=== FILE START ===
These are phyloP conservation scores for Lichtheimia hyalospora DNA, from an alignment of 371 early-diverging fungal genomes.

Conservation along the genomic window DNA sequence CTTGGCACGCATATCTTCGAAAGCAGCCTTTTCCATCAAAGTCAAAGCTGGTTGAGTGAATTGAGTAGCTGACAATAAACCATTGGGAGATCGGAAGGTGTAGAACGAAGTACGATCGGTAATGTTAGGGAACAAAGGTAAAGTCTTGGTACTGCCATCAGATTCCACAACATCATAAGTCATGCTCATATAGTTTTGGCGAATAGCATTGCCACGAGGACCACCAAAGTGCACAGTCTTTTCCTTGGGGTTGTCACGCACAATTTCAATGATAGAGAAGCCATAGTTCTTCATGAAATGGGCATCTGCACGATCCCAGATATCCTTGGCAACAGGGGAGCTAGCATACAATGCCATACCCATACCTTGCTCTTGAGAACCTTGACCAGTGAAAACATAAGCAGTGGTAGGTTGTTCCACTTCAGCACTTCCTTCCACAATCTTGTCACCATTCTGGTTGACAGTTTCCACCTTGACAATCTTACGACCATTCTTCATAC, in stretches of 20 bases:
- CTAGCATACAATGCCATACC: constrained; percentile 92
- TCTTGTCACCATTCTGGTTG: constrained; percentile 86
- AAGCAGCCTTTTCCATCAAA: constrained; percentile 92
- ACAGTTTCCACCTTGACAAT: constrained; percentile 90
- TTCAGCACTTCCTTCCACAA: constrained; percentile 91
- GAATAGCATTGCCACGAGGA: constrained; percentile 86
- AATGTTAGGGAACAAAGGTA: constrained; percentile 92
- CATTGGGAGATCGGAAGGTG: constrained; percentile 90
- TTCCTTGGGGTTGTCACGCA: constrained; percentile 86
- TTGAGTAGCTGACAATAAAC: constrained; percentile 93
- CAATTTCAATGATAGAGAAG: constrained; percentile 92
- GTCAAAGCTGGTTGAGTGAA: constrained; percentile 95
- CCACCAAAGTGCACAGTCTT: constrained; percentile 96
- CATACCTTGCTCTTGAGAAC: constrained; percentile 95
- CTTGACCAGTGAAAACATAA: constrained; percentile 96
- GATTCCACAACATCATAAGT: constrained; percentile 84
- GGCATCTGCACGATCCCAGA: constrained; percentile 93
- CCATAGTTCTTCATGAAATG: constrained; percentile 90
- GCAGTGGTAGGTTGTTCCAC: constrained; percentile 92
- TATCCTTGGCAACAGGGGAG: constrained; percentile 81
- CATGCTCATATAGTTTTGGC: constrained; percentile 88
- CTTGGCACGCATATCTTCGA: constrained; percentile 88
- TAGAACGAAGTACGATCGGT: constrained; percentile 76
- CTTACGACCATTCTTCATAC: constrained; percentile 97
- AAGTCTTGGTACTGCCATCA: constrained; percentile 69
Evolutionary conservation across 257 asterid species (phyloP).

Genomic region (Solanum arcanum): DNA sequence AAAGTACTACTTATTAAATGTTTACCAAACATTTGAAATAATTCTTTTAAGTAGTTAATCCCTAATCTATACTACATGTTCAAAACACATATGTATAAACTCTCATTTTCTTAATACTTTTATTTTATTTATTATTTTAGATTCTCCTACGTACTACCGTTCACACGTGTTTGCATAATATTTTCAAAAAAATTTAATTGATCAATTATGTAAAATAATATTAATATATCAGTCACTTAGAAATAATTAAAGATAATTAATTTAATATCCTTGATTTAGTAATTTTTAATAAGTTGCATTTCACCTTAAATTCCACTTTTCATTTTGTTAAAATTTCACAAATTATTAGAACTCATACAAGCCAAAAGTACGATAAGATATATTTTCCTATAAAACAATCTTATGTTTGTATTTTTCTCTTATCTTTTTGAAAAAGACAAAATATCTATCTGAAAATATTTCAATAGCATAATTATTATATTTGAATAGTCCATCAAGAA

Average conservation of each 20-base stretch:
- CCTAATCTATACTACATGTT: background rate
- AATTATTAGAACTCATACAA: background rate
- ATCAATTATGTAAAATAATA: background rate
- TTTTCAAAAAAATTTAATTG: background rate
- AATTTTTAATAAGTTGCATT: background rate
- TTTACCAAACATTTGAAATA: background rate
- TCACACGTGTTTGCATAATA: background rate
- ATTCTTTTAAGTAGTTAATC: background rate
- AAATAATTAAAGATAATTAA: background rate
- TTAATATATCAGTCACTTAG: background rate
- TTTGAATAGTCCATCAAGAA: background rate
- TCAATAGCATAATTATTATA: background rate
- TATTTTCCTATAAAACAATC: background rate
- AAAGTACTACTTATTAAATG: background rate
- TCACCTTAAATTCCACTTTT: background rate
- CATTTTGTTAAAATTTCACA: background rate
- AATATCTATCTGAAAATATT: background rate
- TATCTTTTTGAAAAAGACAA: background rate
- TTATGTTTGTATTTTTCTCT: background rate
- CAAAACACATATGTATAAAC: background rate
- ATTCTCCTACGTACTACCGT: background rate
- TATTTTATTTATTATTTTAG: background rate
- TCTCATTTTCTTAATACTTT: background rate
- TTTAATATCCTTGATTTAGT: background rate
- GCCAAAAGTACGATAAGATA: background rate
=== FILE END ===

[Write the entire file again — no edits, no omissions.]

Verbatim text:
These are phyloP conservation scores for Lichtheimia hyalospora DNA, from an alignment of 371 early-diverging fungal genomes.

Conservation along the genomic window DNA sequence CTTGGCACGCATATCTTCGAAAGCAGCCTTTTCCATCAAAGTCAAAGCTGGTTGAGTGAATTGAGTAGCTGACAATAAACCATTGGGAGATCGGAAGGTGTAGAACGAAGTACGATCGGTAATGTTAGGGAACAAAGGTAAAGTCTTGGTACTGCCATCAGATTCCACAACATCATAAGTCATGCTCATATAGTTTTGGCGAATAGCATTGCCACGAGGACCACCAAAGTGCACAGTCTTTTCCTTGGGGTTGTCACGCACAATTTCAATGATAGAGAAGCCATAGTTCTTCATGAAATGGGCATCTGCACGATCCCAGATATCCTTGGCAACAGGGGAGCTAGCATACAATGCCATACCCATACCTTGCTCTTGAGAACCTTGACCAGTGAAAACATAAGCAGTGGTAGGTTGTTCCACTTCAGCACTTCCTTCCACAATCTTGTCACCATTCTGGTTGACAGTTTCCACCTTGACAATCTTACGACCATTCTTCATAC, in stretches of 20 bases:
- CTAGCATACAATGCCATACC: constrained; percentile 92
- TCTTGTCACCATTCTGGTTG: constrained; percentile 86
- AAGCAGCCTTTTCCATCAAA: constrained; percentile 92
- ACAGTTTCCACCTTGACAAT: constrained; percentile 90
- TTCAGCACTTCCTTCCACAA: constrained; percentile 91
- GAATAGCATTGCCACGAGGA: constrained; percentile 86
- AATGTTAGGGAACAAAGGTA: constrained; percentile 92
- CATTGGGAGATCGGAAGGTG: constrained; percentile 90
- TTCCTTGGGGTTGTCACGCA: constrained; percentile 86
- TTGAGTAGCTGACAATAAAC: constrained; percentile 93
- CAATTTCAATGATAGAGAAG: constrained; percentile 92
- GTCAAAGCTGGTTGAGTGAA: constrained; percentile 95
- CCACCAAAGTGCACAGTCTT: constrained; percentile 96
- CATACCTTGCTCTTGAGAAC: constrained; percentile 95
- CTTGACCAGTGAAAACATAA: constrained; percentile 96
- GATTCCACAACATCATAAGT: constrained; percentile 84
- GGCATCTGCACGATCCCAGA: constrained; percentile 93
- CCATAGTTCTTCATGAAATG: constrained; percentile 90
- GCAGTGGTAGGTTGTTCCAC: constrained; percentile 92
- TATCCTTGGCAACAGGGGAG: constrained; percentile 81
- CATGCTCATATAGTTTTGGC: constrained; percentile 88
- CTTGGCACGCATATCTTCGA: constrained; percentile 88
- TAGAACGAAGTACGATCGGT: constrained; percentile 76
- CTTACGACCATTCTTCATAC: constrained; percentile 97
- AAGTCTTGGTACTGCCATCA: constrained; percentile 69
Evolutionary conservation across 257 asterid species (phyloP).

Genomic region (Solanum arcanum): DNA sequence AAAGTACTACTTATTAAATGTTTACCAAACATTTGAAATAATTCTTTTAAGTAGTTAATCCCTAATCTATACTACATGTTCAAAACACATATGTATAAACTCTCATTTTCTTAATACTTTTATTTTATTTATTATTTTAGATTCTCCTACGTACTACCGTTCACACGTGTTTGCATAATATTTTCAAAAAAATTTAATTGATCAATTATGTAAAATAATATTAATATATCAGTCACTTAGAAATAATTAAAGATAATTAATTTAATATCCTTGATTTAGTAATTTTTAATAAGTTGCATTTCACCTTAAATTCCACTTTTCATTTTGTTAAAATTTCACAAATTATTAGAACTCATACAAGCCAAAAGTACGATAAGATATATTTTCCTATAAAACAATCTTATGTTTGTATTTTTCTCTTATCTTTTTGAAAAAGACAAAATATCTATCTGAAAATATTTCAATAGCATAATTATTATATTTGAATAGTCCATCAAGAA

Average conservation of each 20-base stretch:
- CCTAATCTATACTACATGTT: background rate
- AATTATTAGAACTCATACAA: background rate
- ATCAATTATGTAAAATAATA: background rate
- TTTTCAAAAAAATTTAATTG: background rate
- AATTTTTAATAAGTTGCATT: background rate
- TTTACCAAACATTTGAAATA: background rate
- TCACACGTGTTTGCATAATA: background rate
- ATTCTTTTAAGTAGTTAATC: background rate
- AAATAATTAAAGATAATTAA: background rate
- TTAATATATCAGTCACTTAG: background rate
- TTTGAATAGTCCATCAAGAA: background rate
- TCAATAGCATAATTATTATA: background rate
- TATTTTCCTATAAAACAATC: background rate
- AAAGTACTACTTATTAAATG: background rate
- TCACCTTAAATTCCACTTTT: background rate
- CATTTTGTTAAAATTTCACA: background rate
- AATATCTATCTGAAAATATT: background rate
- TATCTTTTTGAAAAAGACAA: background rate
- TTATGTTTGTATTTTTCTCT: background rate
- CAAAACACATATGTATAAAC: background rate
- ATTCTCCTACGTACTACCGT: background rate
- TATTTTATTTATTATTTTAG: background rate
- TCTCATTTTCTTAATACTTT: background rate
- TTTAATATCCTTGATTTAGT: background rate
- GCCAAAAGTACGATAAGATA: background rate